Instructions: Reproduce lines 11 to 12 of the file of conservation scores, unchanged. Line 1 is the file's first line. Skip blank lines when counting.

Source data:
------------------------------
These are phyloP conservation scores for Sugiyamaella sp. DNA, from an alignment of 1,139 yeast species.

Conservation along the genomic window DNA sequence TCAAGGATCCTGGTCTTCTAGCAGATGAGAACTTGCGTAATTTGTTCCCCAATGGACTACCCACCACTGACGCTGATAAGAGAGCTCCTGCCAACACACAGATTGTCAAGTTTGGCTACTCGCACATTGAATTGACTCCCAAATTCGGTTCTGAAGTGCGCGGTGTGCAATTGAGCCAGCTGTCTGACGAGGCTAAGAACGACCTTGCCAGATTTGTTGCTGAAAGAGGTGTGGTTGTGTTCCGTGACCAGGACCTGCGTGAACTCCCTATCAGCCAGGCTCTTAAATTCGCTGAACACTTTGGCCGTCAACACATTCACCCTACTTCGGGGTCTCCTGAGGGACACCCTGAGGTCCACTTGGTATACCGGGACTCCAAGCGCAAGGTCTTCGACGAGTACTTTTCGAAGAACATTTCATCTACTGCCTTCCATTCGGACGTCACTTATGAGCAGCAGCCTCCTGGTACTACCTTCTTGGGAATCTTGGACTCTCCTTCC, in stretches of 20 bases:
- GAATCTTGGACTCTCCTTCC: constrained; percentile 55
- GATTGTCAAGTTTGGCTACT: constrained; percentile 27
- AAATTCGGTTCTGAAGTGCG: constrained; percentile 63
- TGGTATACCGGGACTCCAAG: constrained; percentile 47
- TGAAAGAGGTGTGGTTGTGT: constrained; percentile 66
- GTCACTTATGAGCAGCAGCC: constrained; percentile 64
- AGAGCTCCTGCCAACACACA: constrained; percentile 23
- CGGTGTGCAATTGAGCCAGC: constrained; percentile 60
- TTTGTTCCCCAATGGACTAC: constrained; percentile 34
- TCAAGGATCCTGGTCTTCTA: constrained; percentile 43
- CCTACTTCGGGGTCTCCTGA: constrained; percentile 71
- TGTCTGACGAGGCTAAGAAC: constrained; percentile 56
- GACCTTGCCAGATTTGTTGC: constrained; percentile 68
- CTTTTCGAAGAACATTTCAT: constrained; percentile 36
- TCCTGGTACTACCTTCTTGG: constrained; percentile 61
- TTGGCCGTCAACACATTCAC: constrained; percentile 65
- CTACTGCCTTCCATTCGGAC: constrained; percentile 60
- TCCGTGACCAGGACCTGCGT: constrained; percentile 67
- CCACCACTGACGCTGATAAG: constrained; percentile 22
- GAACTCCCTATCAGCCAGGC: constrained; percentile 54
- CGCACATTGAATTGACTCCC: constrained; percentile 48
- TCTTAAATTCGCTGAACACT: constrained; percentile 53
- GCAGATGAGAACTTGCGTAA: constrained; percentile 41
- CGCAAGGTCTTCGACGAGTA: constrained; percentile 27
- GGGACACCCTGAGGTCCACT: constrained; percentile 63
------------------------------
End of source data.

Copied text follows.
- TTTGTTCCCCAATGGACTAC: constrained; percentile 34
- TCAAGGATCCTGGTCTTCTA: constrained; percentile 43